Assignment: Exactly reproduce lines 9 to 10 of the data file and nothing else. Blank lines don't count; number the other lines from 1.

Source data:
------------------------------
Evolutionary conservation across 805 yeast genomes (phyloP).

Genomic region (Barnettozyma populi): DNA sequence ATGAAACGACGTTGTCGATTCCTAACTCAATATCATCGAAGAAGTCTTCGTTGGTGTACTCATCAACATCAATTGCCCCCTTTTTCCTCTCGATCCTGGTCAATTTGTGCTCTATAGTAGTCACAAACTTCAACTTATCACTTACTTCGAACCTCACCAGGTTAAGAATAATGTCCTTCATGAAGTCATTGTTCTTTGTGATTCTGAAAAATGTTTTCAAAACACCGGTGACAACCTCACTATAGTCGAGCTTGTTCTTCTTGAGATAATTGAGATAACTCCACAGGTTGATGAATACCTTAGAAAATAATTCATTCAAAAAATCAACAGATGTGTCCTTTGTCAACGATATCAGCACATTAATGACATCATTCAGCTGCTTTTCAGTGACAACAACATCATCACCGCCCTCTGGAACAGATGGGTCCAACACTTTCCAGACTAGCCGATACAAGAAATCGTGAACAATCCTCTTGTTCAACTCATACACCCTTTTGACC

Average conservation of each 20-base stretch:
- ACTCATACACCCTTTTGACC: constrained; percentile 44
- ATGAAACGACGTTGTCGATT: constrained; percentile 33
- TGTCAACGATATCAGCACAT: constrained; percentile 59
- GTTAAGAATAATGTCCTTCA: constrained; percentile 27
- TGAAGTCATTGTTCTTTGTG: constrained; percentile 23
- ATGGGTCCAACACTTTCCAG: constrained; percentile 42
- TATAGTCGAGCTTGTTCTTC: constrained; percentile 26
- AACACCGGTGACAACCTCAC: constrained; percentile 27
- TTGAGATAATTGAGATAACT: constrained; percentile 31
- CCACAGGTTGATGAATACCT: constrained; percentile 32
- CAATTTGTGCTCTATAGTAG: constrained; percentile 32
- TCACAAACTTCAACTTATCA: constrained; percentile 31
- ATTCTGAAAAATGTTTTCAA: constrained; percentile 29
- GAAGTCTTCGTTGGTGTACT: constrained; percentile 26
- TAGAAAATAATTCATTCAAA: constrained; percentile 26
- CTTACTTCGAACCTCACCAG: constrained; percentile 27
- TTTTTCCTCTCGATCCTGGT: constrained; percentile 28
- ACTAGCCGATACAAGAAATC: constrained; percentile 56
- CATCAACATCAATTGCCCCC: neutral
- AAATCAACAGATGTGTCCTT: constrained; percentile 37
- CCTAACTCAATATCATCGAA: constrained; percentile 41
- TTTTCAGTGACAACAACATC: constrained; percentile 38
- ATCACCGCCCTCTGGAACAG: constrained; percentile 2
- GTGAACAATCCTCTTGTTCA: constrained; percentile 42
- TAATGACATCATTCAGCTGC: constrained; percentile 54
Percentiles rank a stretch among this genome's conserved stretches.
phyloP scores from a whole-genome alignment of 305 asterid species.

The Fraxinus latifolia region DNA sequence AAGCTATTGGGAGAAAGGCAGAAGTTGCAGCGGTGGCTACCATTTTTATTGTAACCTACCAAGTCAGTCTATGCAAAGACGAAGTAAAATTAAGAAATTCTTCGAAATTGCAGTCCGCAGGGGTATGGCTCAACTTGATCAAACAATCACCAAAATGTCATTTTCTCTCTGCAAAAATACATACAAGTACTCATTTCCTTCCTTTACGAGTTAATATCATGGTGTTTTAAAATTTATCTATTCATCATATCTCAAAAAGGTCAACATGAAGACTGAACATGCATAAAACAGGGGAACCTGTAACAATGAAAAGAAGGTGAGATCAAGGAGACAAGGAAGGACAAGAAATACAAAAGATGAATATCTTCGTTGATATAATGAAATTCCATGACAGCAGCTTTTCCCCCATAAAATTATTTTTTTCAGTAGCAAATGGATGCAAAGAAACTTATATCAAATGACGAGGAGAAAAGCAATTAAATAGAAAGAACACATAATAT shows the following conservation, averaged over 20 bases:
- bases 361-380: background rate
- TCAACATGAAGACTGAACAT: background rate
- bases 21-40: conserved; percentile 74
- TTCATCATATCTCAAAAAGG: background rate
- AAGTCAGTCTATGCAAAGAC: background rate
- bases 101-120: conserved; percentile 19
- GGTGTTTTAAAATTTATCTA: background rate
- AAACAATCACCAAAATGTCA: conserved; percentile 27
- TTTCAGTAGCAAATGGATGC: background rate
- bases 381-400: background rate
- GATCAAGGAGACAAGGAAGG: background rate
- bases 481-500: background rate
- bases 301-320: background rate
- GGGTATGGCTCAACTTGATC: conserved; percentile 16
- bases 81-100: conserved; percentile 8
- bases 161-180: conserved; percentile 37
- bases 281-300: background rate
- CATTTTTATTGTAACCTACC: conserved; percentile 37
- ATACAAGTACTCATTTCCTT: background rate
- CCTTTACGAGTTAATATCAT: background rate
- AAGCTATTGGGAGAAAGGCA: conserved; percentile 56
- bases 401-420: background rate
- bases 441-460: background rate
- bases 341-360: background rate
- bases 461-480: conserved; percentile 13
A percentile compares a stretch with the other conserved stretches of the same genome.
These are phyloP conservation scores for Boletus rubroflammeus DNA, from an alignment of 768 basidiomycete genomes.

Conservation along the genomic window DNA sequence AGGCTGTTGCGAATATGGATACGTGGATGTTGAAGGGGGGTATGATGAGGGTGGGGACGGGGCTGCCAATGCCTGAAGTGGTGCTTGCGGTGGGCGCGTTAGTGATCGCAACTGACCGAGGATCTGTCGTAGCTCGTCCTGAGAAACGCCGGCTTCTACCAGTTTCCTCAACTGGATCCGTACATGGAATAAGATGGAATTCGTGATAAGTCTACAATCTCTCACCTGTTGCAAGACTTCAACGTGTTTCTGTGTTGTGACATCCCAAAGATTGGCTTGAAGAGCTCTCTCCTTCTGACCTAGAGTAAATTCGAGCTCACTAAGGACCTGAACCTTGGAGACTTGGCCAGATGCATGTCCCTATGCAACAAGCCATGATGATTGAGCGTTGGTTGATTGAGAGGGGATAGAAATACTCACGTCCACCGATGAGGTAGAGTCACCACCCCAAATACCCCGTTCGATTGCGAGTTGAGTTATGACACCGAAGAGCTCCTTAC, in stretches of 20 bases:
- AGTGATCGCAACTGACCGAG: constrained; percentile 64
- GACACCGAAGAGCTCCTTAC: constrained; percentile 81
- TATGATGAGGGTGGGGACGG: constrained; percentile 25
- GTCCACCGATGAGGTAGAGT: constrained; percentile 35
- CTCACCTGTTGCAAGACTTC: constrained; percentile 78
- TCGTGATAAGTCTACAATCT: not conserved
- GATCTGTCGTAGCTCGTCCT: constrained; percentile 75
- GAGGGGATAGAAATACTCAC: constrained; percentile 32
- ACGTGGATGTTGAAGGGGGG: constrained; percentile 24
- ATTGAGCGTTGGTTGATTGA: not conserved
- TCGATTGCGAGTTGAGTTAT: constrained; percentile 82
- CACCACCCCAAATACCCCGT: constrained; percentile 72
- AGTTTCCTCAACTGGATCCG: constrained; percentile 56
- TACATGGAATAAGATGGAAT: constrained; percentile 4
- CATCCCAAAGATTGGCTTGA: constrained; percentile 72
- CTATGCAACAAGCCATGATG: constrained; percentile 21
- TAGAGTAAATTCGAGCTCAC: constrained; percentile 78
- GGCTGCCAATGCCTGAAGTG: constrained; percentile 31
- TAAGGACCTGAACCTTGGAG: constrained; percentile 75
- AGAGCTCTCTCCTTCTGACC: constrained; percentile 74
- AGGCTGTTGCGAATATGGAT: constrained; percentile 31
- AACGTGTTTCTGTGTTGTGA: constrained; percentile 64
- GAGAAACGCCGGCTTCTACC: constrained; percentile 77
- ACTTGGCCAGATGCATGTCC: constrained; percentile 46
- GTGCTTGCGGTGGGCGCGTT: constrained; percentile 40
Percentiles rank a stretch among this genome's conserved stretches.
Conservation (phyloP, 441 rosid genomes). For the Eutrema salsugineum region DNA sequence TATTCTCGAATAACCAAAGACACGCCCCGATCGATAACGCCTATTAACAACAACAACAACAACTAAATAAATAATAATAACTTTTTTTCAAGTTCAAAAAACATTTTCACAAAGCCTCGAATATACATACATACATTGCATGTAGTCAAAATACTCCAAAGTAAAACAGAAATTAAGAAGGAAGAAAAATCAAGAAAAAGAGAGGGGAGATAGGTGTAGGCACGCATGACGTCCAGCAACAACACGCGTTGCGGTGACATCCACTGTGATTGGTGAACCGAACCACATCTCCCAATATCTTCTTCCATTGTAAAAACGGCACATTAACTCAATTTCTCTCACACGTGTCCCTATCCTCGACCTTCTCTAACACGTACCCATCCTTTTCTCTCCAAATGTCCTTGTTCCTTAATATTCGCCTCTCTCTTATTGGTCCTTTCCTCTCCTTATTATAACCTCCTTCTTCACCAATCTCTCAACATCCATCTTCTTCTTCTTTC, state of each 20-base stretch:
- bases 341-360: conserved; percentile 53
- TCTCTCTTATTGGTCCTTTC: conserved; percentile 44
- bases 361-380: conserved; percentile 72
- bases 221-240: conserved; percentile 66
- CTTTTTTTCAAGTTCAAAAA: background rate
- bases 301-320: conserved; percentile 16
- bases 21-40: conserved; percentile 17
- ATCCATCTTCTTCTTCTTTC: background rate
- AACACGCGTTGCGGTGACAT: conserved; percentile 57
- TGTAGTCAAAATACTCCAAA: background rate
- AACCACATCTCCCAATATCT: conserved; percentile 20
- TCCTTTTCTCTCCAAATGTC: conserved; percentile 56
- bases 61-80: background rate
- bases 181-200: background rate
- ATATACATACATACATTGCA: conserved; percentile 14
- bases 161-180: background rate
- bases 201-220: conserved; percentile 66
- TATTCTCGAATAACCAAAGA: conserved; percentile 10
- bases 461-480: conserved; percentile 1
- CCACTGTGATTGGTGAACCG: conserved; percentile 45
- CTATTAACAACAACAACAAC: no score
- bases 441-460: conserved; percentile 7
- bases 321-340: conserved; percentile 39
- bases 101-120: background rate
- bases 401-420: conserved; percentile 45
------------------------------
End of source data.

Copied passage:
- ATGGGTCCAACACTTTCCAG: constrained; percentile 42
- TATAGTCGAGCTTGTTCTTC: constrained; percentile 26